Celebrating the Year of the Ox in a pandemic

March 1, 2021 — by Cici Xu
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Photo by Photo courtesy of Chinese New Year network

“How are you doing lao grandma, lao grandpa, nai grandma, nai grandpa, yi grandma, yi grandpa, jiu grandma, jiu grandpa, big autie, big uncle, small autie, small uncle, cousin brother, cousin sister, and Mike the dog?” 

 “I, Xu Xin Ran, wish you elders a very joyful, serene, smooth, prosperous, healthy year of Ox!” 

At 5 p.m. on Lunar New Year’s eve, my mom hastily put on a red sweatshirt as my dad and I stood behind her, the three of us looking nervously into the WeChat video call. 

Every year before Lunar New Year’s, my mom gives me a 30-minute lesson on how to correctly address every family member and how to send New Year wishes so that I don’t embarrass myself in front of my elders who will all be staring at me in lao grandma’s apartment in Beijing. There’s no exception this year because to my family, celebrating Lunar New Year is not about receiving money from parents or indulging in grandiose feasts; it’s a strict tradition to maintain and pass down to future generations. 

Even though many Lunar New Year celebration activities, such as visiting family members and grocery shopping for the feast, were canceled due to the pandemic, wishing family members a happy year — bai nian — could thankfully still be conducted online as it is a key part of the 16-day celebration.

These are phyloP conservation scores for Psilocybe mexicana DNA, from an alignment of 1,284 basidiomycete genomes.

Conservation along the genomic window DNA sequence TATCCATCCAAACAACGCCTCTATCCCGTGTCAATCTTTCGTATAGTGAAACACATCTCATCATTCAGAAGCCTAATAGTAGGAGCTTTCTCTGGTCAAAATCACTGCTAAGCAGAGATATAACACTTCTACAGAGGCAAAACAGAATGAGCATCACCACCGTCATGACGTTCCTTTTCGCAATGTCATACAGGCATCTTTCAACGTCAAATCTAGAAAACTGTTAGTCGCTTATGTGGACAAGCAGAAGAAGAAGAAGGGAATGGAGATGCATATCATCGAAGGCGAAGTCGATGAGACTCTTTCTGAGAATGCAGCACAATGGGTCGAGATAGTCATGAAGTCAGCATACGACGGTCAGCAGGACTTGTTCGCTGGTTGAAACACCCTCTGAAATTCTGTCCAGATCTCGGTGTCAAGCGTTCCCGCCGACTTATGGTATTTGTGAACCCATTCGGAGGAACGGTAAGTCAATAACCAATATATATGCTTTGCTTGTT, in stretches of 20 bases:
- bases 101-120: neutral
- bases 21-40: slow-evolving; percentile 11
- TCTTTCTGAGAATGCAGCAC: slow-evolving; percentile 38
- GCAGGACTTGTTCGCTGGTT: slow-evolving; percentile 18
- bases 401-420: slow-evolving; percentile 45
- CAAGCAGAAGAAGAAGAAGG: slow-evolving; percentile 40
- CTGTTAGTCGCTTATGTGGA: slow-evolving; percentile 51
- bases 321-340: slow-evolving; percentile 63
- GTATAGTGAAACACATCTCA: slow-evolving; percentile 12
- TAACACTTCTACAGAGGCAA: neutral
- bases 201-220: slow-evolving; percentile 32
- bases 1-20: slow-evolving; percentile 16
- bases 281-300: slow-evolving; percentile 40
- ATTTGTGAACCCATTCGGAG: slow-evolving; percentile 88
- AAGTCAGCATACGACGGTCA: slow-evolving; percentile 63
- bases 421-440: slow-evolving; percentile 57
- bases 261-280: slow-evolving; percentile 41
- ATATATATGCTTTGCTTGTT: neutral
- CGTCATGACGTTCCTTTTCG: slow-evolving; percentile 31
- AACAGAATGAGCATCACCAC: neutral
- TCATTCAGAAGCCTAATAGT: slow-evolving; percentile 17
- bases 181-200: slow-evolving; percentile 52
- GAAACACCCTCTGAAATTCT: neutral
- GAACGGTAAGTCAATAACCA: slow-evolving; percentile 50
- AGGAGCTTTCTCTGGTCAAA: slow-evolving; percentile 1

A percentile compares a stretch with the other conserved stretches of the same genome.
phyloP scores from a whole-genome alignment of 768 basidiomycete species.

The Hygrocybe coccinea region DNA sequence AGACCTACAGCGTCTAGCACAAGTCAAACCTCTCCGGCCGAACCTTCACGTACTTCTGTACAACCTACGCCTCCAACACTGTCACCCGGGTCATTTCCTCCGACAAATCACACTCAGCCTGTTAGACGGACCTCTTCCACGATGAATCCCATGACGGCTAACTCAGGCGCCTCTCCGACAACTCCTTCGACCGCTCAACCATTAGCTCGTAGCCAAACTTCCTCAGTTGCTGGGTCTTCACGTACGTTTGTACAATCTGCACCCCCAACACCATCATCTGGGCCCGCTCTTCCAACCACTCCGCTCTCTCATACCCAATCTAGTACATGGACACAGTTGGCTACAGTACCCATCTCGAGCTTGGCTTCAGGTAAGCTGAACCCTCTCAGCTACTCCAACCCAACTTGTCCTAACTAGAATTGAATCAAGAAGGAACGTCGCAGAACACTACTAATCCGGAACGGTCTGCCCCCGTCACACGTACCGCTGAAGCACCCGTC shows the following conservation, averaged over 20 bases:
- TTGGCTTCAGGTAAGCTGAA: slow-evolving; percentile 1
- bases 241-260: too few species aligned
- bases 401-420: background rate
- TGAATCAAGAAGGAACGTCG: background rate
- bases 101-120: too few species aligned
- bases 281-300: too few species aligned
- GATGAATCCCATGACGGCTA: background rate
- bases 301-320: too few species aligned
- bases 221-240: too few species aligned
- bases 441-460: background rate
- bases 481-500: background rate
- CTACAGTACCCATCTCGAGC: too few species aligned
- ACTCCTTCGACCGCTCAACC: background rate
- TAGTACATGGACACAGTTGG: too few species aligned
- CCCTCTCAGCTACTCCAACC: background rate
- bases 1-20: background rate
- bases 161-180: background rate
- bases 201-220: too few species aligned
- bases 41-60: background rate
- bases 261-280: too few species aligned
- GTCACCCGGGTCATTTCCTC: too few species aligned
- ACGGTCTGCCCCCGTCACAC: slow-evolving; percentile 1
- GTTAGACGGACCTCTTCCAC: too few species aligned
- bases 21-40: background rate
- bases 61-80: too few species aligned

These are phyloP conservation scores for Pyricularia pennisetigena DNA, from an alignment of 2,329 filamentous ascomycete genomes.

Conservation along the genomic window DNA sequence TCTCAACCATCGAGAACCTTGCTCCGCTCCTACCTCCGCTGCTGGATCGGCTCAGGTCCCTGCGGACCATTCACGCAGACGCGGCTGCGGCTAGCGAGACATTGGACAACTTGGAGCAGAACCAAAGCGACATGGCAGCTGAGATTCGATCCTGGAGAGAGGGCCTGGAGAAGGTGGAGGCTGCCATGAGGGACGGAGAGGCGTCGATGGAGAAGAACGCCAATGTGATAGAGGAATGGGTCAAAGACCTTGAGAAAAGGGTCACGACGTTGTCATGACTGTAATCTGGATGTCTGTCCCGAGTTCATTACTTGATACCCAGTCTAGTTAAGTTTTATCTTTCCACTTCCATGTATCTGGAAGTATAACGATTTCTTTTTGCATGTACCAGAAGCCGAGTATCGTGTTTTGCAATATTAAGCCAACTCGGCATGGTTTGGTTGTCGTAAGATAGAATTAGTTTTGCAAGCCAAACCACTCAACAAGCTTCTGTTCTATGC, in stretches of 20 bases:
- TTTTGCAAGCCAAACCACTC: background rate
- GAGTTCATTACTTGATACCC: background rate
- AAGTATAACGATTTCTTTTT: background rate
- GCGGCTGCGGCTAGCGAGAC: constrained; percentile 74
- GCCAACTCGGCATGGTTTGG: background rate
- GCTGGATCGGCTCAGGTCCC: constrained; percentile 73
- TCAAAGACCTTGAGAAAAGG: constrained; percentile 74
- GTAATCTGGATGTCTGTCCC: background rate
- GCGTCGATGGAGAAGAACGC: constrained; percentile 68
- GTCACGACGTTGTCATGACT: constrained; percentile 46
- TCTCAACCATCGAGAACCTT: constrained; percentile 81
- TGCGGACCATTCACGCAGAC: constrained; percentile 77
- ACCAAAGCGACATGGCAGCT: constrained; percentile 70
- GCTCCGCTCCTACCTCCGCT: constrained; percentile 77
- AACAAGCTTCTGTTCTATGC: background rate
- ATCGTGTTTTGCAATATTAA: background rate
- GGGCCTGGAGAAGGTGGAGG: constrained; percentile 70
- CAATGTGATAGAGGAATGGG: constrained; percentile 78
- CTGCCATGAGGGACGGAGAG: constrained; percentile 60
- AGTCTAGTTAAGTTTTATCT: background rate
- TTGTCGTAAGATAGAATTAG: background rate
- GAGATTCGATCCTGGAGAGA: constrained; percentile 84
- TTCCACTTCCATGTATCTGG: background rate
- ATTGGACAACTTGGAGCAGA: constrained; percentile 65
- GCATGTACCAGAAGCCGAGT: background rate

A general misunderstanding is that Lunar New Year is a one-day event like the western New Year; however, the celebrations for Lunar New Year last for 16 days, each with specific traditions and meanings. 

For example, Lunar New Year’s eve, the first day, is the time when adults of the family decorate their doors with red spring couplets or dui lian — lines of poetry that invoke lasting blessings. The fifth day after Lunar New Year is the time when the god of wealth visits the families, so people eat dumplings, which are shaped like the traditional gold currency, to welcome him.

The formalities that I have to adhere to as the youngest one in the family are always the most daunting part of this festival. Every word spoken during the 16 days needs to be carefully crafted to sound sincere and respectful; otherwise,  it will result in bad luck, and I will have to kneel down to the floor and perform Kowtow —bowing till one’s head touches the ground in demonstration of highest degree of reverence— in front of my parents. My sentences need to have varying structures and intricate four-word phrases so I sound educated and sophisticated before my elders.

Conveying empathy and optimism is especially key this year. Although relatives expressed concerns about the ongoing pandemic, I eased the conversation by focusing on the good news, such as the growing abundance of vaccines, because Lunar New Year celebration is always about delivering positivity and hope. 

In addition to bai nian, my mom also prepared a feast that included traditional Chinese dishes with positive double meanings, such as fish for prosperity, tofu for alleviating burdens, cabbage for peace and safety and chicken for good luck. Though this year it was just a fancier version of our regular dinners, my mom followed my grandma’s recipes to restore many of the same tastes that we used to have during New Year at my grandparent’s house. 

Food allowed my family to spiritually connect with the rest of the family, and it also brought back previous Lunar New Year memories that my family recalled over our special meal. 

This year’s Lunar New Year celebration invoked more poignancy than joy with the pandemic, but I was glad to embrace and be embraced by my family and my roots during an unusual year.